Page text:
- Using knitting yarn for weaving is more difficult as this yarn is spun differently than yarn intended for weaving. Knitting yarn has more twist and is more elastic – which can cause problems keeping an even tension (as I experienced as well). This results in a heavier draw-in of the fabric when the warp is very tense – or a shrinkage of the finished piece, when the yarn “springs back” after you cut the piece off the loom. My plan for the stole was a width of 40cm (15.7 inch – 43 cm/17.3 inch in reed), but the final stole is just 38cm/15 inch wide.
- To keep knitting yarn evenly tensioned, prepare the warp with only little tension and also put only little tension on the warp when winding it on the loom, just as much as to open a proper shed.
I also still have some questions left, which I need to figure out, like – when I put tension on the warp after cleaning it, the yarn slips back a little through the slots and the tension on the warp which was already on the beam seems to be gone. How often do I need to re-tension the warp again to keep tension even?
Do I have to keep tension on the warp while I turn the beam and wind the warp onto it to prevent this? I tried gripping all of the cleaned threads with my right hand and putting tension on them while at the same time turning the beam. It works but I’m not sure if I’m doing the right thing….
Well, as for so much in life, practice makes perfect, and I hope to figure out my other questions too one day.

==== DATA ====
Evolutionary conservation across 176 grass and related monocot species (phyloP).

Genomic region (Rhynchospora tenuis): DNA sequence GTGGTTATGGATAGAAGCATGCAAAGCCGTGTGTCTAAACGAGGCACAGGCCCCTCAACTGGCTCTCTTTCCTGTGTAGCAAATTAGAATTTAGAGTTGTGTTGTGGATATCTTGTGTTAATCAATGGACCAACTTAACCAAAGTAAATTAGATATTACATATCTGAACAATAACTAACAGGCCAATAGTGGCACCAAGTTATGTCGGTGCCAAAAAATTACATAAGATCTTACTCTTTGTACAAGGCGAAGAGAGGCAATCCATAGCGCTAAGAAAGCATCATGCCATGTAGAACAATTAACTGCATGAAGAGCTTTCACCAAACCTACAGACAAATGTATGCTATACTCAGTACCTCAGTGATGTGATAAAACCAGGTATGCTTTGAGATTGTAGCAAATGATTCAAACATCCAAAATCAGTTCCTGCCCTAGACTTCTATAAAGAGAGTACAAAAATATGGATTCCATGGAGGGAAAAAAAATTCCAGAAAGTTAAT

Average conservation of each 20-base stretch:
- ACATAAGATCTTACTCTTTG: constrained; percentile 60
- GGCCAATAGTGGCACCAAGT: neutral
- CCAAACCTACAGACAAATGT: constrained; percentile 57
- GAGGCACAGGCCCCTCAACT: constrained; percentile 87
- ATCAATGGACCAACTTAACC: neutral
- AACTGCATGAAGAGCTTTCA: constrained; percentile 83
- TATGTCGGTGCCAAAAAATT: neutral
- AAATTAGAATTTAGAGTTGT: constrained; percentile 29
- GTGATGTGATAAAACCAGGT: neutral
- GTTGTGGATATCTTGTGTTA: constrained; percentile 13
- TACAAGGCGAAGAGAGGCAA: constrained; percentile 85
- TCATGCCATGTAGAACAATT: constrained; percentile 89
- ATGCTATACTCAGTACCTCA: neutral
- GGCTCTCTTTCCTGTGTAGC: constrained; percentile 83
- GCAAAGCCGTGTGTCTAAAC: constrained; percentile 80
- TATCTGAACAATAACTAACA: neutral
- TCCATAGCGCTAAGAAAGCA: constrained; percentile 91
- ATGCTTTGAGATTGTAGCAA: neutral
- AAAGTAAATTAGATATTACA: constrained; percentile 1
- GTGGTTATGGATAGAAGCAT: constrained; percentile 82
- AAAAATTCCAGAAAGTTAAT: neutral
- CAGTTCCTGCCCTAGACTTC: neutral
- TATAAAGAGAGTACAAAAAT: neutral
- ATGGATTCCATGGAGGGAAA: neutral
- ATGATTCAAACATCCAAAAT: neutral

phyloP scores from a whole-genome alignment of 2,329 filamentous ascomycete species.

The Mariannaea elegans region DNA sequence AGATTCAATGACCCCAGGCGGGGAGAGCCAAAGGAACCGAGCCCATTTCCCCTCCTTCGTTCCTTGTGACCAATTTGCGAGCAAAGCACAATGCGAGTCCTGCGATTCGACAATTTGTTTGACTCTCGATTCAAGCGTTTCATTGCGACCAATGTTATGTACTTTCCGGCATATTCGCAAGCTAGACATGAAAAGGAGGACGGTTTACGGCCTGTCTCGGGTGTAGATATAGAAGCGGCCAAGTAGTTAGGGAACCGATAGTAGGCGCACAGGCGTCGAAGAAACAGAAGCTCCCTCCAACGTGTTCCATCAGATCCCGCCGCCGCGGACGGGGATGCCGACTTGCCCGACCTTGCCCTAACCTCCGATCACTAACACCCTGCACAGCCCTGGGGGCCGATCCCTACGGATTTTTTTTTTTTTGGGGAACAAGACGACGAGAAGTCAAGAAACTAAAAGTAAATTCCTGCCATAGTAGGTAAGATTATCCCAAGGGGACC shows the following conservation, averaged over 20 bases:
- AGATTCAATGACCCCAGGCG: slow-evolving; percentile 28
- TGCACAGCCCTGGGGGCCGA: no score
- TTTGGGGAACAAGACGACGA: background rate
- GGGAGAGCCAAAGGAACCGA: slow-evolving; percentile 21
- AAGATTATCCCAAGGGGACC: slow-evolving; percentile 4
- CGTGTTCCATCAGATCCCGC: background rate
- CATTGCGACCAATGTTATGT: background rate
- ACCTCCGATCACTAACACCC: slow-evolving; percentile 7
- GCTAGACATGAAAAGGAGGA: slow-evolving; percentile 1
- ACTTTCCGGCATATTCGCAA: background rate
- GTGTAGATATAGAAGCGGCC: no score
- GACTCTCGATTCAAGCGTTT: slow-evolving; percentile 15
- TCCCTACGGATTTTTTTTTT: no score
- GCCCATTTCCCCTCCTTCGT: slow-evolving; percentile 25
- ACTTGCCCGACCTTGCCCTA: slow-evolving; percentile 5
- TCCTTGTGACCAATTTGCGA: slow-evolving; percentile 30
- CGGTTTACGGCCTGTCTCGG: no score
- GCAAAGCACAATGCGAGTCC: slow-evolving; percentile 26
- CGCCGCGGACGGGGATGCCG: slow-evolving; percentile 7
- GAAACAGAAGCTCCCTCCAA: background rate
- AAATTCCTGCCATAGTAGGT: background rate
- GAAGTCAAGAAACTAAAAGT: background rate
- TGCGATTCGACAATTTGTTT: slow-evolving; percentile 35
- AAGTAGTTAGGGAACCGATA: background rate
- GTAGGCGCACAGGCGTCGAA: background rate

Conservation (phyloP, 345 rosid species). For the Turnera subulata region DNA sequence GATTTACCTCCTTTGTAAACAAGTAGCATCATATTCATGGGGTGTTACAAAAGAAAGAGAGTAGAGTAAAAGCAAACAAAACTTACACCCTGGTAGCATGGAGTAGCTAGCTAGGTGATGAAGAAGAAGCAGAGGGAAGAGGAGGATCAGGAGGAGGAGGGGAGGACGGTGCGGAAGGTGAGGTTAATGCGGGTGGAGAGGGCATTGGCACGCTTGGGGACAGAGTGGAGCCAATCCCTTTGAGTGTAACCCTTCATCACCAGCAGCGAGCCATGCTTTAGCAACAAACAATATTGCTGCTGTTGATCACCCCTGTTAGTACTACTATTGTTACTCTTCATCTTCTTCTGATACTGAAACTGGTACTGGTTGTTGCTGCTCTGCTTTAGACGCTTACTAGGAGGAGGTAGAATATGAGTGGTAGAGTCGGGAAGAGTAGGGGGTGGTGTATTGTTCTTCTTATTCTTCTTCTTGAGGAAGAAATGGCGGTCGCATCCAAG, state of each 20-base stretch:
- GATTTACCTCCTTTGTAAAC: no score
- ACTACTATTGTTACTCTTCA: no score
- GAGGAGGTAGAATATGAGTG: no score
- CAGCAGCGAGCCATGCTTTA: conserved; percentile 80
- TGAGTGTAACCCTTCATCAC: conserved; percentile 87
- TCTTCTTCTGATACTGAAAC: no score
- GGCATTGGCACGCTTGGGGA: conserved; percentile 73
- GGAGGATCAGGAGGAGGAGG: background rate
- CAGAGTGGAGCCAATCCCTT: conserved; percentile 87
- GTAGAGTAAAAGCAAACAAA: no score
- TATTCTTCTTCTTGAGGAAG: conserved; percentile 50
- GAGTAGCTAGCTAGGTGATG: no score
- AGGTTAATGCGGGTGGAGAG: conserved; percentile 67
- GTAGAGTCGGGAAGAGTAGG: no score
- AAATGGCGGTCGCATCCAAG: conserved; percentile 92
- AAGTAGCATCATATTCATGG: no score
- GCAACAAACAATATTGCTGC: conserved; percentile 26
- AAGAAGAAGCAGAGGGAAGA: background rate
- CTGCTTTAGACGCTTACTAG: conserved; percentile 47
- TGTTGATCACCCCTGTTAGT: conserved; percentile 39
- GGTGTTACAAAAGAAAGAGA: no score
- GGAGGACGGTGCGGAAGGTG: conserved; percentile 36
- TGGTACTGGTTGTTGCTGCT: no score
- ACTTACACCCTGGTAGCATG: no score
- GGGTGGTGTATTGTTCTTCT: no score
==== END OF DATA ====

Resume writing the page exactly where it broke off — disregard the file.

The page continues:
For the fringes I decided to just secure the warp with an overhand knot and not to twist them. For now. I noticed that the yarn starts fraying at the ends, so maybe I need to add knots there as well – or twist them.
I’m also so glad that my calculations worked. Took me ages to understand how to calculate the amount of yarn for warp and weft. First I followed the instructions of Angela Tong from the Craftsy beginners course on Rigid Heddle Loom weaving, but as calculations are not exactly my main area of expertise (ahem ;)), I cross-checked them with the online weaving calculator by Weavolution. It’s all in inches though (which I always have to transfer to cm), but worked like a charm:
– 1 skein = 115 gr = 0.25 pound / 355 yards
– 4 skeins = 460gr = 1 pound / 1420 yards
– I have: 345gr bzw. 1065y/973.8 m
Total yarn required (Summary): Warp 484.4 yards + Weft 396.5 yards = 880,9 yards = 804,6m
– Finished length of one piece: 75 inches (–> final length of shawl: 186cm/73.2 inch)
– Loom waste: 18 inches
– Take-up: 10%
– Finished width of one piece: 15.75 inches
– Width Shrinkage: 10%
– Warp Sett: 10epi
– Yards per pound: 1420 ypp
Warp length is 101 inches (2.8 yards) = 256,54cm = 2.56m
Length to weave is:
– 83 inches (under tension) = 2.1m
– 75 inches (relaxed) = 1.9m
– Width in reed is: 17.3 inches = 43cm
– Number of warp ends: 173 (-> 176) = 88 crosses
Total Warp Required: 484.4 yards (5.5 ozs.) = 443m (442.9m)
– Picks per inch: 10 ppi
– Take up: 10%
– Yards per pound: 1420 ypp
Total Weft required is 396.5 yards (4.5 ozs) = 362.5m
Total yarn required (Summary): 484.4 yards + 396.5 yards = 880,9 yards = 804,6m